The role of the designer in the watchmakers’ story is peculiar for another reason. In introducing his engagement with general systems theory, Simon remarks that:
In [complex] systems, the whole is more than the sum of its parts, not in an ultimate, metaphysical sense, but in the important pragmatic sense that, given the properties of the parts and the laws of their interaction, it is not a trivial matter to infer the properties of the whole. In the face of complexity, an in-principle reductionist may be at the same time a pragmatic holist (1969: 68).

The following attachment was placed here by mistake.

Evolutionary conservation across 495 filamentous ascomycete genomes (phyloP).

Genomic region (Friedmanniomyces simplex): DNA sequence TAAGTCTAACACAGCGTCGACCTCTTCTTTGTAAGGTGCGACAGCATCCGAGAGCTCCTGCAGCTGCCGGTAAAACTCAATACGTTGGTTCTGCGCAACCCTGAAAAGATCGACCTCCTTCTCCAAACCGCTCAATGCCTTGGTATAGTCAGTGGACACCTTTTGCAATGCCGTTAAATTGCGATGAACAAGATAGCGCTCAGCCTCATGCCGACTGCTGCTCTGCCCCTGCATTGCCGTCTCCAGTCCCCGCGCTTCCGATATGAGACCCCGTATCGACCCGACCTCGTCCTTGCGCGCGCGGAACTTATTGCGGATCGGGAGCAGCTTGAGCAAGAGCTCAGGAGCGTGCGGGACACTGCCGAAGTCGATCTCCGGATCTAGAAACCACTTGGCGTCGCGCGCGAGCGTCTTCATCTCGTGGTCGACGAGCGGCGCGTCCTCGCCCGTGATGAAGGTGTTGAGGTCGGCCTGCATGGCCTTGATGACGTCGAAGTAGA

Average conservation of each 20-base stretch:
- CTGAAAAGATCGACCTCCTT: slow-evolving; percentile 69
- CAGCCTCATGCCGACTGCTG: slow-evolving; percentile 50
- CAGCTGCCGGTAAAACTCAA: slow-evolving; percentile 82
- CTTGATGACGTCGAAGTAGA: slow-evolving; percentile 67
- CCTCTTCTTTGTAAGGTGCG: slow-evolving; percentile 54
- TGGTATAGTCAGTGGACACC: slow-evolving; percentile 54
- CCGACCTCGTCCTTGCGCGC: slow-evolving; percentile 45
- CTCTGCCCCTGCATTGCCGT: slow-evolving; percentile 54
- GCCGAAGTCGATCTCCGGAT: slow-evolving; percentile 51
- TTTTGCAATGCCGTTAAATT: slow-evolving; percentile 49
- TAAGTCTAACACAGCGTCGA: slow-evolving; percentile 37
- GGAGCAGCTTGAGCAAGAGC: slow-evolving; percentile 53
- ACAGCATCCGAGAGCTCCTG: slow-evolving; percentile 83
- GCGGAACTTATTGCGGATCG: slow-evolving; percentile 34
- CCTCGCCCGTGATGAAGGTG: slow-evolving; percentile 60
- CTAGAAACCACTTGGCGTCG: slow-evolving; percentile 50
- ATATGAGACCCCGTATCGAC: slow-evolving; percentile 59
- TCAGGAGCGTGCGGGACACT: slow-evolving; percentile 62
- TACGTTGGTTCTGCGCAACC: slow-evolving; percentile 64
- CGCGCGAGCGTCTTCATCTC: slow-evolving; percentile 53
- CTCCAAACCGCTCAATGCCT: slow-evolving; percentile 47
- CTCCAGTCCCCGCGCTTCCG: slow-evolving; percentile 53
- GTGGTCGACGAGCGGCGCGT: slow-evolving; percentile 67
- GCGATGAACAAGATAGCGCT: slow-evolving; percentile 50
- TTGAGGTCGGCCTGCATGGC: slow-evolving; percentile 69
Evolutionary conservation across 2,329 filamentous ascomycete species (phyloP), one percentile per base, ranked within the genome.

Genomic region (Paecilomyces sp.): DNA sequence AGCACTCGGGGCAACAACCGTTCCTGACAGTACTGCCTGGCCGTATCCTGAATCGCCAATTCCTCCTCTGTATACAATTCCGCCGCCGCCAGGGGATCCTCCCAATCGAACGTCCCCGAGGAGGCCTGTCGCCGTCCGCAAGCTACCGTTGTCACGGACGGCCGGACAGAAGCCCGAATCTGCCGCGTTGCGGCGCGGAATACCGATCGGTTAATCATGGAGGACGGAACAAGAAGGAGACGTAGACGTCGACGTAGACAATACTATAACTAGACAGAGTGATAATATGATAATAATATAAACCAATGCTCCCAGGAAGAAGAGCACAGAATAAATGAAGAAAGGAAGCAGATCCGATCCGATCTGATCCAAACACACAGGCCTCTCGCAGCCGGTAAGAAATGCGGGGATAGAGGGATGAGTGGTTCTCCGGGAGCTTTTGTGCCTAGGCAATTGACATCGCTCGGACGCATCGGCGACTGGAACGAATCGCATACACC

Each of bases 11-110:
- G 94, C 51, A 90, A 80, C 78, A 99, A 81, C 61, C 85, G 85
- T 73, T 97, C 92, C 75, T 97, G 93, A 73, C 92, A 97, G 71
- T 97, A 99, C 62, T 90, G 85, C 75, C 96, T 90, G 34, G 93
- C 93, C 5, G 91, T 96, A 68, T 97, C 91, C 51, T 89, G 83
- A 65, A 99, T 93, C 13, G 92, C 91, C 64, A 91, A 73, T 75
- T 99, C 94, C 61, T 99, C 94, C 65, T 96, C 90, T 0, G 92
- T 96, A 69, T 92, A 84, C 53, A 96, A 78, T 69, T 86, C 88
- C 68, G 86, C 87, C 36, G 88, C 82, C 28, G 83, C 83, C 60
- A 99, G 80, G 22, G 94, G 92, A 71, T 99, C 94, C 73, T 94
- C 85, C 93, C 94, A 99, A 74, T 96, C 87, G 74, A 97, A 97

He is saying two things here. Less problematically (though controversially at the time), he is affirming that hierarchy allows a theorist to choose a level of explanation, for example treating atoms as if they really were atomic. But beyond that, he also embraces the systems theorists’ assertion that the properties of wholes cannot easily be predicted from the properties of their parts. Yet this is nearly the opposite of the way that engineers such as Hora — or Simon himself — use hierarchy in practice. For working engineers, hierarchy is not mainly a guarantee that subassemblies will remain intact when the phone rings. Rather, hierarchy simplifies the process of design cognitively by allowing the functional role of subassemblies to be articulated in a meaningful way in terms of their contribution to the function of the whole. Hierarchy allows subassemblies to be modified somewhat independently of one another, and it enables them to be assembled into new and potentially unexpected configurations when the need arises. A system whose overall functioning cannot be predicted from the functionality of its components is not generally considered to be well-engineered.